Running blog: why finishing your marathon is more important than your running speed
PUBLISHED: 15:00 16 July 2017
Once during a race, I spotted a spectator holding up a banner with the slogan: “Finish lines, not finish times!” It’s transformed the way I evaluate my race performances ever since.
I am not a fast long-distance runner. This sport does not come naturally to me but I do it because I enjoy the challenge of pushing myself to achieve something outside of my usual comfort zone.
While years of training have honed my stamina, I’ve come to the conclusion that my legs simply don’t want to go around as fast as others. I’ve also come to the conclusion that that’s perfectly ok.
Being in the bottom half of most results tables doesn’t make me any less of a runner. The only person I need to race against is myself, but who says I have to do that anyway? Sometimes I will stride out in the hope of a new personal best and sometimes I’ll decide to ditch the running watch and take in the atmosphere of an event at a more leisurely pace.
But how many times have you crossed a finish line and the first thing anyone wants to know is your time?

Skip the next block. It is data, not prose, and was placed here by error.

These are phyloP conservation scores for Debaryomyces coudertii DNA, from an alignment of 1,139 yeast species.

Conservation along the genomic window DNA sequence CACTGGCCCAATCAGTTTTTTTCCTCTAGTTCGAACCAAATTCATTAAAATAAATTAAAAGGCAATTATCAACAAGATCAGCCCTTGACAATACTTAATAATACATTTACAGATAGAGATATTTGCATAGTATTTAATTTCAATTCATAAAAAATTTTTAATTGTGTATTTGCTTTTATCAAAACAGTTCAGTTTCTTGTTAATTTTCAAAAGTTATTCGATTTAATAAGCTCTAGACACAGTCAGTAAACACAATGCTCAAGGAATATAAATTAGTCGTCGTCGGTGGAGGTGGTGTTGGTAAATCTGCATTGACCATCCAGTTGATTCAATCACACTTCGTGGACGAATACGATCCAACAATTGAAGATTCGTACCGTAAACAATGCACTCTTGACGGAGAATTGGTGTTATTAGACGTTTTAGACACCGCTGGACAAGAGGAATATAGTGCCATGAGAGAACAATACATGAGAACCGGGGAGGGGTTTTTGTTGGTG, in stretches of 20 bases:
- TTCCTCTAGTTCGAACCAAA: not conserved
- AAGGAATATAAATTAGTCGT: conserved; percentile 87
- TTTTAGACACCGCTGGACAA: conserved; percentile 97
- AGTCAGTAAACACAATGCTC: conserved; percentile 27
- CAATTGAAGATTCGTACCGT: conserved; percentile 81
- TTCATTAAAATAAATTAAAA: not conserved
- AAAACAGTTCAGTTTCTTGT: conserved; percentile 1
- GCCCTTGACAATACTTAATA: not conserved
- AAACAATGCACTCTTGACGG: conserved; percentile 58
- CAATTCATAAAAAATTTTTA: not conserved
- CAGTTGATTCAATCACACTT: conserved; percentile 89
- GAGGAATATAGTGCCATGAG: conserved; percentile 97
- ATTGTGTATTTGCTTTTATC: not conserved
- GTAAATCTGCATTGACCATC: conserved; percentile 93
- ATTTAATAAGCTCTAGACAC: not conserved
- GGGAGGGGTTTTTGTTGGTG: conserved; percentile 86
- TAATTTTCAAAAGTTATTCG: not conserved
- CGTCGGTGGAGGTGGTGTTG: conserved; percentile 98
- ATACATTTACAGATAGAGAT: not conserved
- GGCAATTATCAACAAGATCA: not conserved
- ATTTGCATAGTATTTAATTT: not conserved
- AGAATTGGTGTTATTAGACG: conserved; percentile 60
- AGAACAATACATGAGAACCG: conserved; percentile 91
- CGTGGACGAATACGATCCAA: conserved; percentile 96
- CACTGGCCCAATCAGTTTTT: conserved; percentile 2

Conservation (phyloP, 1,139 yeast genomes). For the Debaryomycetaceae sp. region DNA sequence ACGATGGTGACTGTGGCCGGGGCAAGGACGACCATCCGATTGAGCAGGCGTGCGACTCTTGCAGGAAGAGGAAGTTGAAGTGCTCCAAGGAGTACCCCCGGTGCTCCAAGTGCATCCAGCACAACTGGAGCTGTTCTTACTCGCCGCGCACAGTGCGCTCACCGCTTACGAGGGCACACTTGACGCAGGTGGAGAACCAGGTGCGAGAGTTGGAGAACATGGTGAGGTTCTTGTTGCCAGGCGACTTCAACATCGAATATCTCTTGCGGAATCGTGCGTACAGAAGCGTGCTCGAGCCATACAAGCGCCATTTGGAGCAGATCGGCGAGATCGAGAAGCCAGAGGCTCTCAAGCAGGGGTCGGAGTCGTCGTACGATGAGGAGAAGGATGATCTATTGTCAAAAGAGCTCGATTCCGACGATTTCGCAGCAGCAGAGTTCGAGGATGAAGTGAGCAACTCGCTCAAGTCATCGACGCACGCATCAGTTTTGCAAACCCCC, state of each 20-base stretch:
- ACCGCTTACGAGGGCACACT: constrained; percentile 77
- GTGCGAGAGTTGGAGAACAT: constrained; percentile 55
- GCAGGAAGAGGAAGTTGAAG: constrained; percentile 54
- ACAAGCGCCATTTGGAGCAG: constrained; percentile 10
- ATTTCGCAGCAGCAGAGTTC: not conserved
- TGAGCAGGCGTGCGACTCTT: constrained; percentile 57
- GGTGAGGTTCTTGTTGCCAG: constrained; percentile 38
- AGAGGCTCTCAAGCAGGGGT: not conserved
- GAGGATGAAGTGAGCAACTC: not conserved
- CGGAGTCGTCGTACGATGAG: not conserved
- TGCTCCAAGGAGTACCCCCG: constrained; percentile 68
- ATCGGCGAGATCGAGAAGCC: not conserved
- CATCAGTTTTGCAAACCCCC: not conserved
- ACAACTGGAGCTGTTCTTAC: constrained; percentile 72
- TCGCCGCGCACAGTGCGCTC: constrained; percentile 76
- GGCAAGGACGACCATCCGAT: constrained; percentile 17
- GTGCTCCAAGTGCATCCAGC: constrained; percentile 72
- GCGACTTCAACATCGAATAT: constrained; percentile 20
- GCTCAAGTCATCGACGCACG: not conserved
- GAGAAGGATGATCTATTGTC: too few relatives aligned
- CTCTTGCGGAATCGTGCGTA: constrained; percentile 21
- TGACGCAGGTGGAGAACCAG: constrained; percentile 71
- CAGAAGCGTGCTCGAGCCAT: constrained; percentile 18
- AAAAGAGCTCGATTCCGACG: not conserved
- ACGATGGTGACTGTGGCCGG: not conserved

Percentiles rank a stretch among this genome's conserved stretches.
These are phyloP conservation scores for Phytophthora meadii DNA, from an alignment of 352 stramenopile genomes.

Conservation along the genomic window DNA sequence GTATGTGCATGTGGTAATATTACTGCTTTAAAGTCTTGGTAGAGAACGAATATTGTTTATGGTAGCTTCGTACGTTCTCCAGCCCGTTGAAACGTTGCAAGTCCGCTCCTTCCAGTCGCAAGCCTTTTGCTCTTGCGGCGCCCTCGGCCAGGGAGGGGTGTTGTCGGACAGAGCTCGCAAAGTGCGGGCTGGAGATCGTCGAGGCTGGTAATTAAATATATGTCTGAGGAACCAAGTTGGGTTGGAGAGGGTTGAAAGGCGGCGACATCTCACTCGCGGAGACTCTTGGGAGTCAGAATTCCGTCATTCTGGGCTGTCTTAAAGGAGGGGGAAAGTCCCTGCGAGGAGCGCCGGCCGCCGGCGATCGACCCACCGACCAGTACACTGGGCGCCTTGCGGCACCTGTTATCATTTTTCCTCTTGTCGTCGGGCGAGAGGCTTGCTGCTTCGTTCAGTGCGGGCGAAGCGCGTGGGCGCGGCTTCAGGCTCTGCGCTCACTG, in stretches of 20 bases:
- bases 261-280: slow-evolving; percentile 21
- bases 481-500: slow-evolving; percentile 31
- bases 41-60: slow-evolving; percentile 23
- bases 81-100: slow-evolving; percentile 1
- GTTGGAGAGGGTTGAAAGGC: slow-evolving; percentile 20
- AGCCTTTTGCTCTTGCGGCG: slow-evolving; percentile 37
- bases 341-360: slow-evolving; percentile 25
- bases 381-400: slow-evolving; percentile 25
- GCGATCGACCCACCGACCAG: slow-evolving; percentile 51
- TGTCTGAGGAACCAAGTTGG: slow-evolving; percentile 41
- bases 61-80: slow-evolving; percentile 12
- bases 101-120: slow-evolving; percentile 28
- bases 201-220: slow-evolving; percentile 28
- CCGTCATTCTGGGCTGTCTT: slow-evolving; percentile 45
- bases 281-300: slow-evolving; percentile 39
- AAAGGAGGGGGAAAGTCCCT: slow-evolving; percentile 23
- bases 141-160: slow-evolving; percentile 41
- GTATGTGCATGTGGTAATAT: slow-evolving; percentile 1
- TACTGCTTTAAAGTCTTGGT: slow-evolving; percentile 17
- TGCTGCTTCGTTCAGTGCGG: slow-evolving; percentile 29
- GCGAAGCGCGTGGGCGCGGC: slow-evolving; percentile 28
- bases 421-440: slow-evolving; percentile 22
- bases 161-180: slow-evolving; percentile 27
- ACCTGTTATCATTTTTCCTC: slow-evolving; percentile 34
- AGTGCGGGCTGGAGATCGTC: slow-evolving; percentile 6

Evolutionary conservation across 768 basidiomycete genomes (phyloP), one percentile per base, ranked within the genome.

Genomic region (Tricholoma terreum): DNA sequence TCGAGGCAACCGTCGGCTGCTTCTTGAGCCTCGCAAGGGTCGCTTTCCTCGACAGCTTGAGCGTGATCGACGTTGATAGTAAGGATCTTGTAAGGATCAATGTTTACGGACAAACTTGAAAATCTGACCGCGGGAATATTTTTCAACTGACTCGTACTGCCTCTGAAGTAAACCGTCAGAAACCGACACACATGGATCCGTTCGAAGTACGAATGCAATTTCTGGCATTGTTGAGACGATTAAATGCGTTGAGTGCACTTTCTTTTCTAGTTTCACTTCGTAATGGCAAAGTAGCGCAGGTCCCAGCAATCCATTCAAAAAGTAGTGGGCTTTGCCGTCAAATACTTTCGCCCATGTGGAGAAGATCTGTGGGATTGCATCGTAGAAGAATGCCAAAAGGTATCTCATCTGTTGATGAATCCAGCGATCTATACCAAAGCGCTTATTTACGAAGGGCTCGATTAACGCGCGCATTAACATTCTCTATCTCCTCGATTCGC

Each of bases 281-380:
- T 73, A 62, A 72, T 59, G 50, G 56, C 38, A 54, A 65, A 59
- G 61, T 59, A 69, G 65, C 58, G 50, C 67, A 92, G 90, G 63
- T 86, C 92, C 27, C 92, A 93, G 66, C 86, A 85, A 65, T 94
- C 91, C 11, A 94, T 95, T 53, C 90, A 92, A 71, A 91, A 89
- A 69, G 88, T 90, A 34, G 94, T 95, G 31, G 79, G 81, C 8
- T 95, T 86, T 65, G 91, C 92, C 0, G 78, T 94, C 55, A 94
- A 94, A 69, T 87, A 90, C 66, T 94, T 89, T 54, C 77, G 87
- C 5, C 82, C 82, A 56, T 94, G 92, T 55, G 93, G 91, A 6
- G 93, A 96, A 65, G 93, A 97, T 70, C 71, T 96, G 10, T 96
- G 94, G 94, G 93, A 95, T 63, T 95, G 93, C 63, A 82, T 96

I used to prefix my answer with some sort of explanation through fear that my performance would be judged, never mind how gruelling the event was or whether the person asking me had even taken part!
My time for the London Marathon was much slower than those I knew who had previously completed the iconic race, but I was happy that I had done my best and raised a lot of money for charity in the process.
However, the constant enquiries about how fast I had run over the proceeding days, albeit asked with good intentions, felt like my achievement was slowly being chipped away at.
Seeing that banner that day changed my mindset. If, like me, you’re never going to challenge the front runners, it doesn’t matter.
From running your first mile race to completing a marathon, just getting out there and staring down that finish line is the real measure of achievement.
Steph Callen lives in Diss and is a member of Diss and District Athletics Club’s road running group. She enters events throughout the year.